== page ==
The airline industry is a business with airlines looking for ways to increase profits. Those profits don't come from just about anywhere, as people pay to either transport cargo or fly on one of the many commercial flights. Most of the flying public are familiar with the standard procedure of booking and paying for a plane ticket. The task of paying for travel has come a long way since the industry began in the first half of the 20th century, as airlines now earn revenue from more than just the plane ticket. As the global aviation industry is expected to grow over the next few years, we will also see the process and technology for travel payments evolve.


The Fintech Landscape and Accepting Payments in Asia


When the global air travel industry first took off, it was an exclusive privilege of a few. In the 1910s, customers would call the airline by phone for a ticket to be sent by mail. A few decades later, airlines made agreements such as the Warsaw Convention on ticketing standards with details for the customer's trip. That was followed by airlines such as American Airlines setting up their own central system to handle all bookings. Over the last half of the 20th century, we've seen the rapid development of travel booking thanks to the internet. Today, customers can simply go on an airline's website to select flights, pay for a plane ticket with a credit card, and print out an itinerary within minutes.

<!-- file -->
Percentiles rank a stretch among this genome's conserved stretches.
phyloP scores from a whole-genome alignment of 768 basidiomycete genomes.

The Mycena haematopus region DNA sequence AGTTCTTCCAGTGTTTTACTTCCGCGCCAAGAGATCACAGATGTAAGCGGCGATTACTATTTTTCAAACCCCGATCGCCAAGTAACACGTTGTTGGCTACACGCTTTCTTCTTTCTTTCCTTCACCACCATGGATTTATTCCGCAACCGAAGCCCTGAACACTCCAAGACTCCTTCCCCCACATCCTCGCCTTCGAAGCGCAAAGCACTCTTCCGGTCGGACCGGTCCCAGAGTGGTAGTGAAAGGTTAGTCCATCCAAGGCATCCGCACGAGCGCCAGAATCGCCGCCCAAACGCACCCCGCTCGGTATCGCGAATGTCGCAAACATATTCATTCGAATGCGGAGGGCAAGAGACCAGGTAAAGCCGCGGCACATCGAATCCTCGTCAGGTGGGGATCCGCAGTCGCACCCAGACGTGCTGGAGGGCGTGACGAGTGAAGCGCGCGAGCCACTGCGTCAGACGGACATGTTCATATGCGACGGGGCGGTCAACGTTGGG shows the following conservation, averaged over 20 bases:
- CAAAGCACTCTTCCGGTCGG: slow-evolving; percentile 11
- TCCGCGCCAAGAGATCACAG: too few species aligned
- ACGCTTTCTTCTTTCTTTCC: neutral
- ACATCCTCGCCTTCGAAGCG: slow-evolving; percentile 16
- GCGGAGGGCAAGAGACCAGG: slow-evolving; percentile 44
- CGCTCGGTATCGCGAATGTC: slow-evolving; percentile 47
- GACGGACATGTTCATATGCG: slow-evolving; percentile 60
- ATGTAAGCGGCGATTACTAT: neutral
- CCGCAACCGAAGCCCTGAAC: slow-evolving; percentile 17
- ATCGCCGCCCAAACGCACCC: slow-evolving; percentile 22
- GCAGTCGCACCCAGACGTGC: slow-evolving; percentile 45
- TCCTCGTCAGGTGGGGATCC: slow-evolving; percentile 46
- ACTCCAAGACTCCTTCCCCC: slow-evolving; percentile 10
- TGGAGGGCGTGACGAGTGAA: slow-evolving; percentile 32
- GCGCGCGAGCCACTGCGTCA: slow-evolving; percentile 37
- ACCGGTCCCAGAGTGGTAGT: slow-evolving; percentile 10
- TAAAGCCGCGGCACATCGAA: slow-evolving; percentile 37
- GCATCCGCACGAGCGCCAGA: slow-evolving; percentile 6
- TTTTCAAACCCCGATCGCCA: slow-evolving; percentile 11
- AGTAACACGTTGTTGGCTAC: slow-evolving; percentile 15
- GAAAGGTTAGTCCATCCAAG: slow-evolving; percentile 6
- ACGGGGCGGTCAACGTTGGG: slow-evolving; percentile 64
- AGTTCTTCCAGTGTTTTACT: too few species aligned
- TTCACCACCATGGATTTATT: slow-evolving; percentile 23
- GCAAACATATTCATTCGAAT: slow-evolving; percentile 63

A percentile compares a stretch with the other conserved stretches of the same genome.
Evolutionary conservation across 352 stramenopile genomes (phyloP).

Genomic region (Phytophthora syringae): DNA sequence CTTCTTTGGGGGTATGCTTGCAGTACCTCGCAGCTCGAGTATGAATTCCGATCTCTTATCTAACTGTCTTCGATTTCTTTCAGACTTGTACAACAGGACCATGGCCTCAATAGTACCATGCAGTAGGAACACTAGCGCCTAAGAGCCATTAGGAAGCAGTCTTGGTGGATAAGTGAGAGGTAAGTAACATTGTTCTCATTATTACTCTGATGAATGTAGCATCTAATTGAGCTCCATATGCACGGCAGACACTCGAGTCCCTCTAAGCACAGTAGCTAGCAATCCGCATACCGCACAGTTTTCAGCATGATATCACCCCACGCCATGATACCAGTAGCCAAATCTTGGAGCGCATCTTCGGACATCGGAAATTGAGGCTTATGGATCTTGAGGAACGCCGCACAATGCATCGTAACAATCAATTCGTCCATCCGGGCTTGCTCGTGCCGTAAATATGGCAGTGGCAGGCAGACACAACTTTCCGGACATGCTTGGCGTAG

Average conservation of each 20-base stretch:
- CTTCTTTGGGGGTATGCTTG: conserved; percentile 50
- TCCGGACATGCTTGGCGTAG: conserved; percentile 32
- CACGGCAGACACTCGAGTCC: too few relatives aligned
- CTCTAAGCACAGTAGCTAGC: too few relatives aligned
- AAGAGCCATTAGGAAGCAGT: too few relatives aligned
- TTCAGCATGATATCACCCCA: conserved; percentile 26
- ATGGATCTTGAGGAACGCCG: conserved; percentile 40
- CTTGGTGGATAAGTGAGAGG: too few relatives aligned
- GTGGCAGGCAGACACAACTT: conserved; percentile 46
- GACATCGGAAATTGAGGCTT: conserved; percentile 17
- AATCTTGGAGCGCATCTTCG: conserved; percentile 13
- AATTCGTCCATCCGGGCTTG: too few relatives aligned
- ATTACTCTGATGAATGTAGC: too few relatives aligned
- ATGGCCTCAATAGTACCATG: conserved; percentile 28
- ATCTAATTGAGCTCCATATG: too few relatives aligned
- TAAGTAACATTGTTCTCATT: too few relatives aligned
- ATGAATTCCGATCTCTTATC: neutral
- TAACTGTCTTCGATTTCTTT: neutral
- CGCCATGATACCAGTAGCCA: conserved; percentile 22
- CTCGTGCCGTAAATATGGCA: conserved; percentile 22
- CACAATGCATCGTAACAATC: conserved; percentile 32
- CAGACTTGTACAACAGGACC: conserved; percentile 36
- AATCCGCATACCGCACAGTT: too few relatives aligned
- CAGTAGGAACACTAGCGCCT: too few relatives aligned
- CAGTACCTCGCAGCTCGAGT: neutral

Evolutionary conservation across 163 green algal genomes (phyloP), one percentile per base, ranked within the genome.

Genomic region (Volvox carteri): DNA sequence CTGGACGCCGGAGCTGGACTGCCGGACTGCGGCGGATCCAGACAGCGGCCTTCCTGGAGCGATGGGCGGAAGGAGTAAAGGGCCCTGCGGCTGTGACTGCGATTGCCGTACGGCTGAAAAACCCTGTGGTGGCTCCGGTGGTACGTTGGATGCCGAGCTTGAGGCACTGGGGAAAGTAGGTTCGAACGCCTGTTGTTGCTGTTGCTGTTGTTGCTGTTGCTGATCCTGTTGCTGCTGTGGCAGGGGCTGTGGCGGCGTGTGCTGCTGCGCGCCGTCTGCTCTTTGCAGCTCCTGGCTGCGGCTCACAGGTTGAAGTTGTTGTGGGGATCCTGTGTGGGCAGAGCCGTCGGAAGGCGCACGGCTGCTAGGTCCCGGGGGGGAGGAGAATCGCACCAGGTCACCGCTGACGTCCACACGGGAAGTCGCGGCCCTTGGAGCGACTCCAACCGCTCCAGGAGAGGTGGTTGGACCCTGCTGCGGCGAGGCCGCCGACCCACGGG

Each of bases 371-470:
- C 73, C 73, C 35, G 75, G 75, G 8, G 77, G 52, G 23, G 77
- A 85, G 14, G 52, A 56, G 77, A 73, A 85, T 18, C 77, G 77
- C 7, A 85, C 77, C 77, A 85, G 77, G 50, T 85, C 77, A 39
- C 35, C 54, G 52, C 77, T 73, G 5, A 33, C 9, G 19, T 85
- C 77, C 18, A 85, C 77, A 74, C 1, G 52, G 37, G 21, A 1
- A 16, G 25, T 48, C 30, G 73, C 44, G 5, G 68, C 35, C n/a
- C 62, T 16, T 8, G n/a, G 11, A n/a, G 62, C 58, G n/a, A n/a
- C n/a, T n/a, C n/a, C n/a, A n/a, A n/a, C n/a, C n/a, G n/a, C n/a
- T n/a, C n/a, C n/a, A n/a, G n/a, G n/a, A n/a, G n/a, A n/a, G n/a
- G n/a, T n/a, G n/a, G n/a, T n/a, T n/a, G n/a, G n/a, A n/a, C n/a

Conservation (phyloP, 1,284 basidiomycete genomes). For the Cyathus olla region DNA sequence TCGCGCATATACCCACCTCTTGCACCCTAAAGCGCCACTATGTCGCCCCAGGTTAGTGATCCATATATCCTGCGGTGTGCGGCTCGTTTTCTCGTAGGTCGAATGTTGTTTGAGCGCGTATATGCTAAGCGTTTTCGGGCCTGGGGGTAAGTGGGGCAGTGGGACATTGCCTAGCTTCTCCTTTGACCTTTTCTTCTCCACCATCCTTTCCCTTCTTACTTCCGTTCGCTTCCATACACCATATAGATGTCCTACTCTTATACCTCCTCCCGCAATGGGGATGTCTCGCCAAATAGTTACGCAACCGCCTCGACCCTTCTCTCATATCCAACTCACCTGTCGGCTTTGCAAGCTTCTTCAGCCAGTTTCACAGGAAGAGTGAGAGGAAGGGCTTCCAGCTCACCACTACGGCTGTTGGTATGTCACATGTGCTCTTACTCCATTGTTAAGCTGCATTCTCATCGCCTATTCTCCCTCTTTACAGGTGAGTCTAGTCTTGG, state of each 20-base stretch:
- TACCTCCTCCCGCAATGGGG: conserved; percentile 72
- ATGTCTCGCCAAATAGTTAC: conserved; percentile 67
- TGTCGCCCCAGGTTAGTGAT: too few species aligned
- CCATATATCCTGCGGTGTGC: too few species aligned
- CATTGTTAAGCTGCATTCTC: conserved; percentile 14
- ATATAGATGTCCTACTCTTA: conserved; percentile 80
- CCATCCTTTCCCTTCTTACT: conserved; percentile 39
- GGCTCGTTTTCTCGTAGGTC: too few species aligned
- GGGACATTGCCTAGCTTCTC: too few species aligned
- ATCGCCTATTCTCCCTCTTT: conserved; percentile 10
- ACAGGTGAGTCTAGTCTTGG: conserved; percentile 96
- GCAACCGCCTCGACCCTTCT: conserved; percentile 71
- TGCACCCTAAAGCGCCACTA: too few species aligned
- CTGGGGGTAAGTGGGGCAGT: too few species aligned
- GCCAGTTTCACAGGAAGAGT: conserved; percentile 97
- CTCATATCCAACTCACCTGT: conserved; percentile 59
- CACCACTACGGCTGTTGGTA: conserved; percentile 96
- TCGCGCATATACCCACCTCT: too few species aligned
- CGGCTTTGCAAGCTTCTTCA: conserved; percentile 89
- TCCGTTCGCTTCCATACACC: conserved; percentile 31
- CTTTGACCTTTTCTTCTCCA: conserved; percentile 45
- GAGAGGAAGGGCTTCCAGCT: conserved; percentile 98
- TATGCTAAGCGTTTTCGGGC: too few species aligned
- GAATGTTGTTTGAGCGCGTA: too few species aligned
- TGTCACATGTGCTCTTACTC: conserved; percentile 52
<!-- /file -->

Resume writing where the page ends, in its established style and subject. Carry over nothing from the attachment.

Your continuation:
As the internet has made booking for travel faster and easier, one variable that has not changed: the task for airlines to accept payments from passengers. Airlines do provide the option to pay for flights using a credit card, but Asia's fintech industry has seen a varying degree of preferences when it comes to accepting payments. Countries such as Japan, South Korea, and Singapore have a population with majority of their residents having a bank account and credit cards. This is not the case for countries such as the Philippines, Indonesia, and Thailand, where the opposite is true.


While most of the aviation industry relies on accepting credit card payments, cash is still king for most parts of the Asia-Pacific region. Businesses in Asian countries with low credit card penetration rates or bank account ownership have developed other aproaches to accept payments. We can see examples of this in the Philippines and Thailand, where customers could pay for their plane tickets at popular department or convenience stores such as a local 7/11. Unlike in most parts of the world, Uber has also had to adapt to the regional preferences by offering the option to pay for rides with cash as well. The observation can a bit confounding given the improvements thanks to technology in the region, where mobile usage has skyrocketed over the last decade.


Digital, Mobile Wallets


In 2017, the world saw the rise of Bitcoin as the decentralized cryptocurrency made headlines for its rapid rise in value. While the world paid attention to how much Bitcoin was worth, those in the tech and financial industries saw the potential in the underlying technology - blockchain. The technology is simply an openly distributed ledger with a design to make modifications difficult. Airlines are starting to take notice, as Singapore Airlines announced recently it would develop its own app with blockchain technology for members of its frequent flier program, KrisFlyer.